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How U2 Lent a Hand to Eagles of Death Metal After the Paris Attacks

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U2 had been in Paris for a few days and were about to film an HBO special when gunmen opened fire at an Eagles of Death Metal concert during last month’s deadly terrorist attacks.

“U2 doesn’t have a history of canceling many shows,” frontman Bono told the New York Times about rescheduling the concert in an interview this week. “I suppose the Irish in us just doesn’t want to give in to terrorism. We’ve had it all our lives.” (The song “Raised by Wolves” from the band’s most recent album, Songs of Innocence, was about the 1974 Dublin and Monaghan bombings.)

But after canceling its slated shows, the band turned its attention to helping Eagles of Death Metal, getting them new phones and offering them a ride on their plane, though its members made other arrangements.

“The best thing we could do for our fellow musicians was to buy them phones,” Bono said. “I spoke to Julian [Dorio] and to Jesse [Hughes]. But that was the best thing, Jesse said, just getting the phones to be texting and all the stuff that you do—social media—to find out what’s going on. Their phones were in the venue.”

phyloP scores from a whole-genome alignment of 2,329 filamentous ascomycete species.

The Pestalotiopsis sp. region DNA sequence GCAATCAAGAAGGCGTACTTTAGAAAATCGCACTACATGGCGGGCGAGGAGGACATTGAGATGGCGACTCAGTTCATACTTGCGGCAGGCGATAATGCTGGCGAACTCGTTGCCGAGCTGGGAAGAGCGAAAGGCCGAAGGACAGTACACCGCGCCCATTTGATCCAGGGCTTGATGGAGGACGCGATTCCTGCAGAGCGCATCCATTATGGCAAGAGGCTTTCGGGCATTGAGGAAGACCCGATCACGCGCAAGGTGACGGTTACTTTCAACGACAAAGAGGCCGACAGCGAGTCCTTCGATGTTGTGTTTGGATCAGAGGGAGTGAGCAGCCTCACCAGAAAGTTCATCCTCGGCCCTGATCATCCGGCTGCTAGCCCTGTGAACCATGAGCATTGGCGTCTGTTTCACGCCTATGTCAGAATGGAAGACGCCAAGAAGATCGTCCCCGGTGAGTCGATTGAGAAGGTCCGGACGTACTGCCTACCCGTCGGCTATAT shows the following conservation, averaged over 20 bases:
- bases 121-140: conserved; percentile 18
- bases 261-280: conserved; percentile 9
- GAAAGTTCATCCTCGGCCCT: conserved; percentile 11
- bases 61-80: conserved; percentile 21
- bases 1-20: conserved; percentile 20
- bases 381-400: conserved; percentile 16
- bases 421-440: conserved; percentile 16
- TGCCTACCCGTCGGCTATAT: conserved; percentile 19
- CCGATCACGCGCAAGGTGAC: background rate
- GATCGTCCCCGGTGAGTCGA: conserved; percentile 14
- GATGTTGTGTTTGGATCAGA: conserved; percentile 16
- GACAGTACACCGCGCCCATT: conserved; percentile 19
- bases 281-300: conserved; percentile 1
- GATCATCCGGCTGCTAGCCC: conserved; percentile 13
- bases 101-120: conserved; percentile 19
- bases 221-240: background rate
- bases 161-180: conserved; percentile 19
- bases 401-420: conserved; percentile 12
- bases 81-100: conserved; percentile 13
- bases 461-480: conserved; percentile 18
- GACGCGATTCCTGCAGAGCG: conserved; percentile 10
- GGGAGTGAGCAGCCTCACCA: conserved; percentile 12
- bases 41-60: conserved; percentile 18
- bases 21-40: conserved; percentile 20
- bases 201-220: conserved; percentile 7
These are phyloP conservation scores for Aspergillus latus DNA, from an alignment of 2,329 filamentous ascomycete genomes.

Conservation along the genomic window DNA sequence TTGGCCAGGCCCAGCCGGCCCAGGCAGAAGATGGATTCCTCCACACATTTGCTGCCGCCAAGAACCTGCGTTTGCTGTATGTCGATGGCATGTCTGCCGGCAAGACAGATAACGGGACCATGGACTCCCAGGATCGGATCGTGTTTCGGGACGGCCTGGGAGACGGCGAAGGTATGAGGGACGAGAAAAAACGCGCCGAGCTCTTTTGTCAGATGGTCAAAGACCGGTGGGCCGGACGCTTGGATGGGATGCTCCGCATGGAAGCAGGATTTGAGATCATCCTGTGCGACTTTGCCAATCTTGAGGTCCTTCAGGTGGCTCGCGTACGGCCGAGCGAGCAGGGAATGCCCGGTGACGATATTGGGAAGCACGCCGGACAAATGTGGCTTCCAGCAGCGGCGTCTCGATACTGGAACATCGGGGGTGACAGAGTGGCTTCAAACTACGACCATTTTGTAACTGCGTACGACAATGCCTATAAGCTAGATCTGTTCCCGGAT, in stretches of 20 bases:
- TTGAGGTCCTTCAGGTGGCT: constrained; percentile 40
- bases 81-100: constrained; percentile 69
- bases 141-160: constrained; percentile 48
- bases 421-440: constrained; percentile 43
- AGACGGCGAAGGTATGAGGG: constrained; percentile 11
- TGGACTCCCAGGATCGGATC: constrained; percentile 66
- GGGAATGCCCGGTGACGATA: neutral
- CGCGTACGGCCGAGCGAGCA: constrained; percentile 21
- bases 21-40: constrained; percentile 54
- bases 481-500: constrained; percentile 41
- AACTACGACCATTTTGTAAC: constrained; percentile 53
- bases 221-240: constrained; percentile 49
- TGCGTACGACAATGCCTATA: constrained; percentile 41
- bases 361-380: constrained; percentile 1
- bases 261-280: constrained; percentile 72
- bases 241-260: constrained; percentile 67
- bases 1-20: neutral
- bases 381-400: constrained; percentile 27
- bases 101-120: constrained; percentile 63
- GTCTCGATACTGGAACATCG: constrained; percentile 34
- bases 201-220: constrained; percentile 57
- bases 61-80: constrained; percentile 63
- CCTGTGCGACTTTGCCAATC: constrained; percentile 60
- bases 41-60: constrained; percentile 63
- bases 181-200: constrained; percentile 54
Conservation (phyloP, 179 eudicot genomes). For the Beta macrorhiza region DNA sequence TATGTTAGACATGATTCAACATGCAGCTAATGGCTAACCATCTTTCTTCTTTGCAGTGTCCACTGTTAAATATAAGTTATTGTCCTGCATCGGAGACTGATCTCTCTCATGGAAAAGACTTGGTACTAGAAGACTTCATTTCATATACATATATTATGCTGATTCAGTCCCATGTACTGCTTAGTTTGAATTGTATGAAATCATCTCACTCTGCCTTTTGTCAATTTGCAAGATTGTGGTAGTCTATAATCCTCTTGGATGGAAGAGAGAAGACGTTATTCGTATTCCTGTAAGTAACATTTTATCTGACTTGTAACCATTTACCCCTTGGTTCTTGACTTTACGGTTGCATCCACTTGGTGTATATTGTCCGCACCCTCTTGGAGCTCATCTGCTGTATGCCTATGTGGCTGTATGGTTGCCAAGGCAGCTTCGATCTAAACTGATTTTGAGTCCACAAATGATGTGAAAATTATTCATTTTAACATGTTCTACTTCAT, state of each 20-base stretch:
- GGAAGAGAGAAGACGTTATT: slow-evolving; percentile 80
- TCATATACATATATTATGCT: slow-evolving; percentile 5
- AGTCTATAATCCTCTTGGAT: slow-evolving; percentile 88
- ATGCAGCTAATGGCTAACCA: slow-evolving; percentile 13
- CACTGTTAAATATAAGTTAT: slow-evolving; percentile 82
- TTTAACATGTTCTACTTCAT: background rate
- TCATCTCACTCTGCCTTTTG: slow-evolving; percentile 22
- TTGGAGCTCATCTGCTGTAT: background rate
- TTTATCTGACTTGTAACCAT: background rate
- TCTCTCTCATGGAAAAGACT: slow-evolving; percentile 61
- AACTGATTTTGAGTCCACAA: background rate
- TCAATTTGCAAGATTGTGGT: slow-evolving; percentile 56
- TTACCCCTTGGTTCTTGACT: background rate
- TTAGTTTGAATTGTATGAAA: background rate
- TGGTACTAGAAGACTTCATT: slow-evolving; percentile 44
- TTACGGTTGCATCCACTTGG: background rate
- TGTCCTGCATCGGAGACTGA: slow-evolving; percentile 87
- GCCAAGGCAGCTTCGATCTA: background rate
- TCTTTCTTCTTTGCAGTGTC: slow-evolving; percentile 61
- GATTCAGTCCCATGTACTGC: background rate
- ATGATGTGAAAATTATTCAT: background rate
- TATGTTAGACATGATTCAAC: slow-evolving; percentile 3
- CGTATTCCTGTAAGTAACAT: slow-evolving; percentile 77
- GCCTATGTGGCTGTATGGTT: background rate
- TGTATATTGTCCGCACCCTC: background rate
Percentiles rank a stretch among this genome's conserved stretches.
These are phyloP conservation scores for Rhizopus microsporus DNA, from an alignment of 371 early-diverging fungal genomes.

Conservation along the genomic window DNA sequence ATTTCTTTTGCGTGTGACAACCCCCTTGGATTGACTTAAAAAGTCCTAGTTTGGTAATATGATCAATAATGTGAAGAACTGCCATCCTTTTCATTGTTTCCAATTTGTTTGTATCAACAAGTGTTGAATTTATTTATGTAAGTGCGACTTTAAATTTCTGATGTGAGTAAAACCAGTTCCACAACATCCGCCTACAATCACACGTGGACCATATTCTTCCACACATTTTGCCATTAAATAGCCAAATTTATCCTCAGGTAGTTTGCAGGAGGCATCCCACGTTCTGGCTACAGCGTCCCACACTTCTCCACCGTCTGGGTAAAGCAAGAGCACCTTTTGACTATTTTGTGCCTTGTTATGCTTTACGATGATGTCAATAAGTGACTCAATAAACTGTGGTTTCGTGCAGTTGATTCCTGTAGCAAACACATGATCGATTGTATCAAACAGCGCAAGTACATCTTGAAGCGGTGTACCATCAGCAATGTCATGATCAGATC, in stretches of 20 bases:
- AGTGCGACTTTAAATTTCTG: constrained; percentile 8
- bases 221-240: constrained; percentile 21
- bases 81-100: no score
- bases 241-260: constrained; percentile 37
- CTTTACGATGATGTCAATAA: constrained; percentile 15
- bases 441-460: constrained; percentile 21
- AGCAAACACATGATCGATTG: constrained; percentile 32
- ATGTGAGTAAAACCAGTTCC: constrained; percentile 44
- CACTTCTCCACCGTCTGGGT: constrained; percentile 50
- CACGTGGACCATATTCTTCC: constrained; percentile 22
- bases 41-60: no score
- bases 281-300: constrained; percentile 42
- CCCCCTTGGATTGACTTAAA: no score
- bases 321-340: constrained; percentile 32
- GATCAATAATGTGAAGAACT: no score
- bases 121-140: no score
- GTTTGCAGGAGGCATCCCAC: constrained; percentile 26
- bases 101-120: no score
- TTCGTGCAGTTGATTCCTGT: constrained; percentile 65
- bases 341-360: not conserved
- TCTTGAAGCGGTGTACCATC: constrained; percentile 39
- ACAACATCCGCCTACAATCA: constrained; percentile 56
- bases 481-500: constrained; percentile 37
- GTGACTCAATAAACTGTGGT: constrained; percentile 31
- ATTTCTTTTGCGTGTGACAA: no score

The band says their rescheduled concert, which typically includes a simulated bomb explosion, hasn’t changed since the cancelation.

“If you were to write a script for Paris, and if it was U2 playing, you’d come up with a show similar to what we have,” he said. “That’s the funny thing. But it’s not only joy as an act of defiance; it’s business as usual as an act of defiance. This is not a concert for heroes. This is just: Do your thing. That’s what the French want us to do. We’re doing what we’re told.”


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Write to Nolan Feeney at nolan.feeney@time.com